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Corrected entry: Between season 2 and season 3, the interior decoration of the officers' club changes radically. Up to season 2, it's furnished with wicker chairs and tables and has a picture of General MacArthur at the wall, from season 3 on, it has the familiar look with the tables made from tires and the unit insignia on the wall.

Doc Premium member

Correction: As you say, it happens in-between seasons. Given the 4077th's successful track record, the higher-ups may reward them with better equipment for the Officers' Club. (At one point, they save the life of an officer's son, and he gives them an upgrade to the club as well. Who's to say that hasn't happened more than once?).

Captain Defenestrator Premium member

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Corrected entry: In many episodes throughout the show, much is made of the supposedly extreme weather the people of the MASH unit faced (especially in "The Interview," the final episode of season four). In actual fact, Korea is in the temperate zone. Although high humidity would have made winter temps seem colder and summer temps hotter, staff from many places in the states would not find these extreme in the least. You can check out the temps at www.rao-osan.com/osan-info/korea/climate.htm.

Correction: Korean winters might usually be merely cold rather than bitter, but the winter of 1950 was bitter. Additionally, a lot of the fighting in that year was in the interior at high altitudes; Chosin Reservoir is about 1,000 m ASL. And at the Battle of Chosin Reservoir, the mercury bottomed out at -35°F (-37°C) - only 10°F warmer than the record lowest temperature ever recorded in Korea. Troops were fighting out in the open in these conditions, with little of no shelter, for some 11 days.And that's just the lowest temperature recorded by a trained meteorologist; some unofficial thermometers at the hospital broke the -50 mark.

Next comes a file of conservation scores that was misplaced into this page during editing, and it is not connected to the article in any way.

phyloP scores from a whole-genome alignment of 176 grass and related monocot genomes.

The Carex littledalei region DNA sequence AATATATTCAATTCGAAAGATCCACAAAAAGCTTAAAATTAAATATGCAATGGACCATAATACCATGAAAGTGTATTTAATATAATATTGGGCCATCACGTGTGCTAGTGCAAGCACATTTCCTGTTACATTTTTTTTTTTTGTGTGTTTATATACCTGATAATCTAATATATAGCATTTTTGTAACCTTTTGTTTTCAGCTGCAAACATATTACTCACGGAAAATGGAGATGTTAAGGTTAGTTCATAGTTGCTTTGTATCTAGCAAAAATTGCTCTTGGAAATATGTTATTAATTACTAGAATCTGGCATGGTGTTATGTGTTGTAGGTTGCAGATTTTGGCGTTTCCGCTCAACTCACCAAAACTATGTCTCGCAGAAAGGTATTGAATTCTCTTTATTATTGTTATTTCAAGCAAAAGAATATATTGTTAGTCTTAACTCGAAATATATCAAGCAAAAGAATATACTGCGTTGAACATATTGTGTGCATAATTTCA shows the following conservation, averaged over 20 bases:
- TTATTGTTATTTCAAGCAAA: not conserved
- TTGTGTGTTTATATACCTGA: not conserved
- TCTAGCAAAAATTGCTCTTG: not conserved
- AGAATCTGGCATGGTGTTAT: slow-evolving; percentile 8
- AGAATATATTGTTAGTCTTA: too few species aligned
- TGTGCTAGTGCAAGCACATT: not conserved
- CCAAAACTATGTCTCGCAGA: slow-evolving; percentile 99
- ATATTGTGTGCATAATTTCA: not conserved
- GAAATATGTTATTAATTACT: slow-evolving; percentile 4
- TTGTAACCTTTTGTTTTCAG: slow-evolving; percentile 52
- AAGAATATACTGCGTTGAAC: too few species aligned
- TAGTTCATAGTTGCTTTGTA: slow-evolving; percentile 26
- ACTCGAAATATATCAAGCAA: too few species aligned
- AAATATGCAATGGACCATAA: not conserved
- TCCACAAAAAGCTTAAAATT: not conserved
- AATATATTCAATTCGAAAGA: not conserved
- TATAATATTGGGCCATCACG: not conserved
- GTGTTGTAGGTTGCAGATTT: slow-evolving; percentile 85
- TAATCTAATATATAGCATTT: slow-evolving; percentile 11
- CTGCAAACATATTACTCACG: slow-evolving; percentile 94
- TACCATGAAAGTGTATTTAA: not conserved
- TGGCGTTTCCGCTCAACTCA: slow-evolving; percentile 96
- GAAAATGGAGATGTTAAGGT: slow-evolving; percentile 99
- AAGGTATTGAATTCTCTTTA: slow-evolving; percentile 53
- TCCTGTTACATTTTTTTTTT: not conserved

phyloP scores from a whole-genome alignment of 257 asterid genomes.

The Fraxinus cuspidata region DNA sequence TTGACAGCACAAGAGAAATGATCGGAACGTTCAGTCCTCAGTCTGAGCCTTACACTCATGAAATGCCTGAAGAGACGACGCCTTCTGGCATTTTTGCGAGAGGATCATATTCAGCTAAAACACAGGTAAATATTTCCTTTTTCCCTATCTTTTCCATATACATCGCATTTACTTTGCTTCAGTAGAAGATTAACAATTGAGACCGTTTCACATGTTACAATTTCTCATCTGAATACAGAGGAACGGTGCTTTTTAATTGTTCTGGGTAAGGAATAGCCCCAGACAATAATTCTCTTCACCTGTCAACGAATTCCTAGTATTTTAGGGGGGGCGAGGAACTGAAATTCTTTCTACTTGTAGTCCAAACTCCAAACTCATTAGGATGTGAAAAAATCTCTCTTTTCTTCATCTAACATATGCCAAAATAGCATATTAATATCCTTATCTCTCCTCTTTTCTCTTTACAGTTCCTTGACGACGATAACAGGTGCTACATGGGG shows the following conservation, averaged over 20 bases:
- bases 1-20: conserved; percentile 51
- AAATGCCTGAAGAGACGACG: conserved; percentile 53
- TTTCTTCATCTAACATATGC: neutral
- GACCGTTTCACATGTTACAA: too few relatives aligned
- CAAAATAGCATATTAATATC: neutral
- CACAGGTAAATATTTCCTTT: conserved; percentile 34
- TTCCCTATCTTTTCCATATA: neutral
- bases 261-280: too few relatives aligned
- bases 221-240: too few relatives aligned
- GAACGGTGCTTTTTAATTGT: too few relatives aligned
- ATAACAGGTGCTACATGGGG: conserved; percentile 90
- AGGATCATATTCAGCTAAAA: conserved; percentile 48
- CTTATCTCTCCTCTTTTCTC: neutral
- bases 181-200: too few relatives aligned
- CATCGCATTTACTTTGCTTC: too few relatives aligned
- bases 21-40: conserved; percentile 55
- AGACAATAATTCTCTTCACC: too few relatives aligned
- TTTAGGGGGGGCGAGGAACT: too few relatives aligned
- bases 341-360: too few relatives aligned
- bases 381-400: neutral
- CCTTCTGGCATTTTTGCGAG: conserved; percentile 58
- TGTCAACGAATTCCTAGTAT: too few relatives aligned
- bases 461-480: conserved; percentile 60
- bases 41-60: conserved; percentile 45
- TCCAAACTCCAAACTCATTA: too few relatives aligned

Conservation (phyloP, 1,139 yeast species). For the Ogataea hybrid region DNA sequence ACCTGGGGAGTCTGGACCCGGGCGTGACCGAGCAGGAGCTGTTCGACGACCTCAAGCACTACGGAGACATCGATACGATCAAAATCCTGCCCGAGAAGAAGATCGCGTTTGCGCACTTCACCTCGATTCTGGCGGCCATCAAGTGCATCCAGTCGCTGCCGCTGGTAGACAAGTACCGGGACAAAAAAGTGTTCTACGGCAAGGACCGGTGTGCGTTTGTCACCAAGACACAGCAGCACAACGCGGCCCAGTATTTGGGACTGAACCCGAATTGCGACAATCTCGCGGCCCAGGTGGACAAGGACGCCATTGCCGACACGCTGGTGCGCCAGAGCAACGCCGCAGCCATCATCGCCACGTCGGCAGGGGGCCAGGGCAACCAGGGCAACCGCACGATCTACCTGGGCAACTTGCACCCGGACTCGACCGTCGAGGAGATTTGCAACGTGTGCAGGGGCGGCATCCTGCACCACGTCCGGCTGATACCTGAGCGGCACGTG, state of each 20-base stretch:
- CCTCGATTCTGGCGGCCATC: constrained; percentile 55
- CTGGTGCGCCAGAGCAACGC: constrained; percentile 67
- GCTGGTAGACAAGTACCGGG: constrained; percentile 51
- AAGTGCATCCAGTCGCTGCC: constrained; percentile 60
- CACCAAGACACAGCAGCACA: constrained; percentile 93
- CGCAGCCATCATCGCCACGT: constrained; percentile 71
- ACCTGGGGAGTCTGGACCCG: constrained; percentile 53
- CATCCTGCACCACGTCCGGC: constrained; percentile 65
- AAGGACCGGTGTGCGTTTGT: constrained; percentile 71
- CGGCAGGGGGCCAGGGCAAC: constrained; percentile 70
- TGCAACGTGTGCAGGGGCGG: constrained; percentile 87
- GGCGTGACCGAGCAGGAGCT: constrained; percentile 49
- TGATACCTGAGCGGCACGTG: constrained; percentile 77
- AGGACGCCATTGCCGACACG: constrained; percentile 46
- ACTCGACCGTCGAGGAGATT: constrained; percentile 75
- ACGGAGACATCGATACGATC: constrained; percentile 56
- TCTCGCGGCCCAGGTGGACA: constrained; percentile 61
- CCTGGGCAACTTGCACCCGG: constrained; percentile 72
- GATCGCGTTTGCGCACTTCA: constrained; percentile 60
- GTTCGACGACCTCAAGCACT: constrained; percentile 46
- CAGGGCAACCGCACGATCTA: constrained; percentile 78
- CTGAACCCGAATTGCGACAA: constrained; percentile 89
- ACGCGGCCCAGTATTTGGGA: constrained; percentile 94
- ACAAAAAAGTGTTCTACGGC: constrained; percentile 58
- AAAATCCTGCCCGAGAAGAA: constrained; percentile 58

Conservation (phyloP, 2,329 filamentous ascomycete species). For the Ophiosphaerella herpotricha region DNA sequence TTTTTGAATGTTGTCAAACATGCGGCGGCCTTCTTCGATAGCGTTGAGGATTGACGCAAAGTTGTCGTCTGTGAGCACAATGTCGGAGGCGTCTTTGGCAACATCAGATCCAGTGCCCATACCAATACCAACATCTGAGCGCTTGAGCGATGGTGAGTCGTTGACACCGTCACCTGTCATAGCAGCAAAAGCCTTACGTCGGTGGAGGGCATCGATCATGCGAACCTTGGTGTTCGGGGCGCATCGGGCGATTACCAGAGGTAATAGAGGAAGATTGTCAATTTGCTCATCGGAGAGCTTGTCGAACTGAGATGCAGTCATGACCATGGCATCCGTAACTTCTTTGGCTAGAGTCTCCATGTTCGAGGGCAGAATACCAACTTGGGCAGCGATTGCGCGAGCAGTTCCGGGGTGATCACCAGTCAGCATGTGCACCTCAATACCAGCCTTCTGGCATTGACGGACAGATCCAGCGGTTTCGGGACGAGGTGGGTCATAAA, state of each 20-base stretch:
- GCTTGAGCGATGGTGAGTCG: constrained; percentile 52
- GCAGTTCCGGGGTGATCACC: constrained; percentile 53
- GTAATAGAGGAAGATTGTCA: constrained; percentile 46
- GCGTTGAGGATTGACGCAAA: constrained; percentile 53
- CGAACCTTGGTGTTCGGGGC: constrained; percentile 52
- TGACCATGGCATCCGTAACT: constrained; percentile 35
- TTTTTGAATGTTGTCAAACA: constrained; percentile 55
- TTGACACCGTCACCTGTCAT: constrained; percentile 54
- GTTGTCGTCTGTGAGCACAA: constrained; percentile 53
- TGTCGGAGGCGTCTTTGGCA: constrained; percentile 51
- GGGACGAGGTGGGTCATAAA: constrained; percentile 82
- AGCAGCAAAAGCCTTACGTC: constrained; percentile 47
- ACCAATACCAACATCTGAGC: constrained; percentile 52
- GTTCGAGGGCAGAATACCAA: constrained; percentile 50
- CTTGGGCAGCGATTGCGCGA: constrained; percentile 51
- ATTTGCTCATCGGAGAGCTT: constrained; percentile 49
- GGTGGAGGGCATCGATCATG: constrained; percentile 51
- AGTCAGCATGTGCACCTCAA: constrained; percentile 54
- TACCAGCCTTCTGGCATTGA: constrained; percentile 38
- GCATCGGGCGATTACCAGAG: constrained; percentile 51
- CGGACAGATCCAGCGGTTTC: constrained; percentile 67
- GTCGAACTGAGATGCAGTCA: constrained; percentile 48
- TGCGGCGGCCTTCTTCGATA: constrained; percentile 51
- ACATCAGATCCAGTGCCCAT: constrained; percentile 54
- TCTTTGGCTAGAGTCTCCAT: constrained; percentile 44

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Corrected entry: It seems Colonel Potter has a love hate relationship with artillery/guns at the MASH. First, Potter orders Hawkeye to get rid of an artillery piece he received in lieu of payment of a gambling debt, for fear it will attract fire. In "Hey Doc", however, he loves the idea of having a tank in the compound to scare off snipers, with no concern that it too may attract fire. By the final episode, however, he again has an aversion to guns as he tires desperately to get a tank, left in the compound by a wounded member of the tank crew, removed as it is drawing fire.

Correction: The circumstances of the listed occasions are quite different. In case of Hawkeye's gun and the damaged tank, Colonel Potter does not want the camp to appear to be armed for fear of becoming a "valid military target" despite the red cross. In the sniper episode however, the camp already IS under fire, so Potter tries to find a remedy. A tank as a countermeasure to snipers actually makes sense from a military point of view: They can't hurt it, but it can hurt them. In my opinion, Potter is balancing risk against profit here. This is not a plot hole.

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Corrected entry: In the opening title sequence the two helicopters go in front of the mountain. If you watch the lead helicopter very carefully when it first goes in front of the mountain it disappears for a split second and reappears.

Correction: This is not correct. It is merely the angle and the cropping of the shot. The two helicopters do come together, then the shot changes for a split second, and in later episodes/series the cropping of the shot shows only one helicopter. However, in earlier episodes/series the shot is not cropped so tightly, and when it changes the second helicopter is very close to screen right and disappears off screen almost instantaneously.